I watched in the swirl, the blue fish paddle
steadily away from the boat,
knowing that it had been hooked before,
the wound protruding wormlike from his jaw.
Today would not be his last fight.
He would not be a photo prize.
He wanted not the weight of air,
just the restless, endless flow all around,
the homely tide.
Algae speckled his skin
refracting rainbow fingers
like prayers in the morning
and brown moldy spots on his lateral line
like vespers recited in a dark nave.
Swirls of lilies flowed beneath his belly
revealing his antiquity and mortality.
He danced defiantly along the reef,
shedding embedded sand,
corrupted water weighing him down
the worms wriggling on barbed Js above,
the anemones gesticulating alluringly beneath.
He once was suspended between ocean/heaven
everything green slipping off,
his blue mocked by the lighter sky,
his lungs rejecting its oxygen,
his blood rejecting its gravity
that cut his very being.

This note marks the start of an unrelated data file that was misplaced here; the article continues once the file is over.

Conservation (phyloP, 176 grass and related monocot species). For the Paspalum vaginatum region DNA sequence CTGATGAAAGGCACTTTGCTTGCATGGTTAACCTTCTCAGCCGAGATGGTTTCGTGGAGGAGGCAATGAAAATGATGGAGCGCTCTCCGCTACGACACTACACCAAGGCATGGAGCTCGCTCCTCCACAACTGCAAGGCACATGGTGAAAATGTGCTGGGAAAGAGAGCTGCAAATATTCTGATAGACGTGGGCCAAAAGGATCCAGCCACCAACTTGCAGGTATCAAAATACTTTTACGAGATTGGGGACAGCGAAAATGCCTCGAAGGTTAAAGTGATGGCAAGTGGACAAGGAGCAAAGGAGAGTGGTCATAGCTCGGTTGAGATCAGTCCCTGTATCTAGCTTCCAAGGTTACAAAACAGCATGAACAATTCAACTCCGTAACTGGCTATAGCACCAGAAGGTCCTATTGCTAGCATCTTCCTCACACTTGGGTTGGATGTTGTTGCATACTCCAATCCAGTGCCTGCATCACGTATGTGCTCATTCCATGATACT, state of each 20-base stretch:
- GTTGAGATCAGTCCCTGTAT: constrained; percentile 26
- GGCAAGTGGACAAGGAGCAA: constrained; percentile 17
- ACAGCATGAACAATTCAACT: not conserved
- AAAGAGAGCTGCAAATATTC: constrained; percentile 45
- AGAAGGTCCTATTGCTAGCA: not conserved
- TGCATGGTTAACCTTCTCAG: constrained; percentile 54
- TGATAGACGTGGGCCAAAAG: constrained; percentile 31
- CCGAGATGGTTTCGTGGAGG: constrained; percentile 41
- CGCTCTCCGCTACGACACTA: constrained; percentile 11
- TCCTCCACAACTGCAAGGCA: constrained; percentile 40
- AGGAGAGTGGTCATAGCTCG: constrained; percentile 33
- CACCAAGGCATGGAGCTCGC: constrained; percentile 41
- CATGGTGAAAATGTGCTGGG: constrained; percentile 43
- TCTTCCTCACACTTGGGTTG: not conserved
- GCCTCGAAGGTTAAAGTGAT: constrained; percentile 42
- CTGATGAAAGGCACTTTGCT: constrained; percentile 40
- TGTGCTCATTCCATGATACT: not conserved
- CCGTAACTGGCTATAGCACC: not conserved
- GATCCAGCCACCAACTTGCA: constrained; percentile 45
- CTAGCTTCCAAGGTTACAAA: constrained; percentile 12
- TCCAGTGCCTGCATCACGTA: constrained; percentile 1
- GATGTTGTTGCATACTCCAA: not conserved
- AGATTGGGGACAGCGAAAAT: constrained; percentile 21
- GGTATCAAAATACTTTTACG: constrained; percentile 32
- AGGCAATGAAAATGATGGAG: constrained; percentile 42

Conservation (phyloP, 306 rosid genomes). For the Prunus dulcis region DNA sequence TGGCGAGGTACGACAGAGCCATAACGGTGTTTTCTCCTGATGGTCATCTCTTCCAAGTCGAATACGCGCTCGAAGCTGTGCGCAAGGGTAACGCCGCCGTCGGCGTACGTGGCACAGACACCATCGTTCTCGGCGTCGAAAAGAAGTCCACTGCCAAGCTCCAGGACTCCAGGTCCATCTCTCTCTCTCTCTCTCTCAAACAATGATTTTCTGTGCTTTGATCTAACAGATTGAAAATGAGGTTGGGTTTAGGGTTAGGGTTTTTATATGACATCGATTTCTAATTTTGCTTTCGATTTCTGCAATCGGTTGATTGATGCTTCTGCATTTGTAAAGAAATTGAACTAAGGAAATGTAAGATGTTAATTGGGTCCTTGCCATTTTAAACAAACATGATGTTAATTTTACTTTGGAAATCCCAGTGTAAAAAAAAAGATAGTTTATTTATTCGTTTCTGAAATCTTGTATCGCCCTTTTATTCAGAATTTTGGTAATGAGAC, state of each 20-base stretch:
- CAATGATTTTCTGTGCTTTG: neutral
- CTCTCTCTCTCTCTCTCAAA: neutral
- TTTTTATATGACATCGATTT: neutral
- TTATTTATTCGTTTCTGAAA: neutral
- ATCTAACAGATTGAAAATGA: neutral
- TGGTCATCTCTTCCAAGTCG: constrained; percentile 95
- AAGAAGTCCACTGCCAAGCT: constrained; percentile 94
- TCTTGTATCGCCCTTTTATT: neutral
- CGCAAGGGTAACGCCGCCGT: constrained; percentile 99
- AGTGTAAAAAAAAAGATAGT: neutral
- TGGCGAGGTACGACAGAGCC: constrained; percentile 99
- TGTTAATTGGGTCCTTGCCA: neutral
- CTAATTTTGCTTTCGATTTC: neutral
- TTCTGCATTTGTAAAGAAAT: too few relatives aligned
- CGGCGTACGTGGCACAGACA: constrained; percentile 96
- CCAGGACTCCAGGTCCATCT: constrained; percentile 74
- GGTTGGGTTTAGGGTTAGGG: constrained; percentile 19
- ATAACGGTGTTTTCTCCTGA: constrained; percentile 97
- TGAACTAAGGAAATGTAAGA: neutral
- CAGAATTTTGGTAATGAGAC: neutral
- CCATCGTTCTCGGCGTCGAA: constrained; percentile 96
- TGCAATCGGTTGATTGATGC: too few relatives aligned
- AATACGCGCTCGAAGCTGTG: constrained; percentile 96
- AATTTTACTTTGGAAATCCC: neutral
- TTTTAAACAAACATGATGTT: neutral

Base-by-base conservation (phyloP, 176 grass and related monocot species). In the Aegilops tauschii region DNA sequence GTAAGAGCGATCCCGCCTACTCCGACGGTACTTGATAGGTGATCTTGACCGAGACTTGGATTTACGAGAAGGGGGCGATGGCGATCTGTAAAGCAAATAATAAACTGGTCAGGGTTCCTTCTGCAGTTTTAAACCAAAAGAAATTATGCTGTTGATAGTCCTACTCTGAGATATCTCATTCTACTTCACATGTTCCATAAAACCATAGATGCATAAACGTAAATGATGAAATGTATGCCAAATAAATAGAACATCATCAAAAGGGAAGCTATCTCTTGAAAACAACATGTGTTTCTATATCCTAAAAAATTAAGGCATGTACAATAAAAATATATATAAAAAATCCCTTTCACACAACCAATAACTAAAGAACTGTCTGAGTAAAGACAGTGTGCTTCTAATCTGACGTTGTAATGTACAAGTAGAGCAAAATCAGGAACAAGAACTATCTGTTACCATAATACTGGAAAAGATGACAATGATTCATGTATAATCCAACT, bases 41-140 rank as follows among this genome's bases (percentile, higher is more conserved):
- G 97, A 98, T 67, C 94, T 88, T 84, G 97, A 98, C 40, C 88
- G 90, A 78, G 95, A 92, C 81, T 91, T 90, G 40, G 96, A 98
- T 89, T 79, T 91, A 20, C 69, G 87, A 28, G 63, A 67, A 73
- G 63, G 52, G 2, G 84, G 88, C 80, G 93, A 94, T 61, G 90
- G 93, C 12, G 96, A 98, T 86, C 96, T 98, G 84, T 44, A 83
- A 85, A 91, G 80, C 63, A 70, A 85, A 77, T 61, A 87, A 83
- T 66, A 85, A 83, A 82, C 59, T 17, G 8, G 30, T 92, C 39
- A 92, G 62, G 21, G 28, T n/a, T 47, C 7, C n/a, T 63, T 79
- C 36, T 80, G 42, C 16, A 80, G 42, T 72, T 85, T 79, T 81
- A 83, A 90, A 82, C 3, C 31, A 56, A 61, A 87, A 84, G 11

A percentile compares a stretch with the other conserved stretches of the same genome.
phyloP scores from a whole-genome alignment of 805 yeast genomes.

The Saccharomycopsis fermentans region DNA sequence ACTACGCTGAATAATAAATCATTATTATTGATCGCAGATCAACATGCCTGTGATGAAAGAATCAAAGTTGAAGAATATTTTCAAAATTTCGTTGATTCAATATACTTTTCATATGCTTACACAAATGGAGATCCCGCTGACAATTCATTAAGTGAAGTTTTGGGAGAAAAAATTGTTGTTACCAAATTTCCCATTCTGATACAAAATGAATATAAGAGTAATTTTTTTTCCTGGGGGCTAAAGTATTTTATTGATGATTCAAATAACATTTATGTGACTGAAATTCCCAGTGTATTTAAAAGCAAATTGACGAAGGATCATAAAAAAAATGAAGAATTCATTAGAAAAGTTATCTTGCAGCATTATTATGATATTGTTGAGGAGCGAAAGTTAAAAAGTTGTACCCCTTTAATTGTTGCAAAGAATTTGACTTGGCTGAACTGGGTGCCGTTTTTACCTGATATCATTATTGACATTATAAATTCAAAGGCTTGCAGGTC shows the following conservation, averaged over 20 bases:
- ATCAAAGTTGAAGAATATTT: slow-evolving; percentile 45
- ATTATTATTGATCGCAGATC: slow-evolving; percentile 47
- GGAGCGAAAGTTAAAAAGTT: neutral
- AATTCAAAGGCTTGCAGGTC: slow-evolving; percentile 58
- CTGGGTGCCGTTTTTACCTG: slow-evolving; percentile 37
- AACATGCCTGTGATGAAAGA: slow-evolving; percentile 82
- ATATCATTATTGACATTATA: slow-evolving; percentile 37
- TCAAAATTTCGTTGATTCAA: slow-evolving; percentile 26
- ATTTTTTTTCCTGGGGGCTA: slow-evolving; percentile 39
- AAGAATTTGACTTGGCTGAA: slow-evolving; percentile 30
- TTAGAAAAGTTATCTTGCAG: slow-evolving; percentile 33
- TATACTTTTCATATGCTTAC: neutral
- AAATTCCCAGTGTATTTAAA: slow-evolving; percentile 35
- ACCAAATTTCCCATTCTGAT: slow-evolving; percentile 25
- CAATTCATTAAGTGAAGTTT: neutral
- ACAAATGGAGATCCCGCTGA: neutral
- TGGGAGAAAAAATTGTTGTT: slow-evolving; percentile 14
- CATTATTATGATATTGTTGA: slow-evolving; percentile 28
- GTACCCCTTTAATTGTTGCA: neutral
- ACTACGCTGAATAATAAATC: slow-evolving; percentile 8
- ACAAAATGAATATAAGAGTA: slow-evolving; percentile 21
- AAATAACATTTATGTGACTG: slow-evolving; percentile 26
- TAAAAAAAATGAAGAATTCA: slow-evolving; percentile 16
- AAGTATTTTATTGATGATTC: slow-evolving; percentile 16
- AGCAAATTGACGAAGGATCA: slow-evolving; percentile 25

He was born with scales,
flexible bones Ill-suited for this rigid world,
born to glisten never knowing.
more beautiful peony’s,
things more lovely than him
rooted in lands beyond his sight and ken.
His eyes seemed larger than mine
and in a certain graceful way
they had the heavy density of a stain glass panel
trying to contain all beauty in an icon.
They shifted only towards the light.
He stared mouth agape and every scar,
every hook wound fell off, revealed itself,
proof that he will never be any one’s prize.
Like everyone else, he had learned
the wisdom of the wound,
that life was not in victory,
but in surviving, the possibility,
the hope of catch and release.
I started my rusty boat
and in the dart of his rainbow
swimming away, swimming away,
I felt the thanks of his fin and tail,
as I moored in the direction home.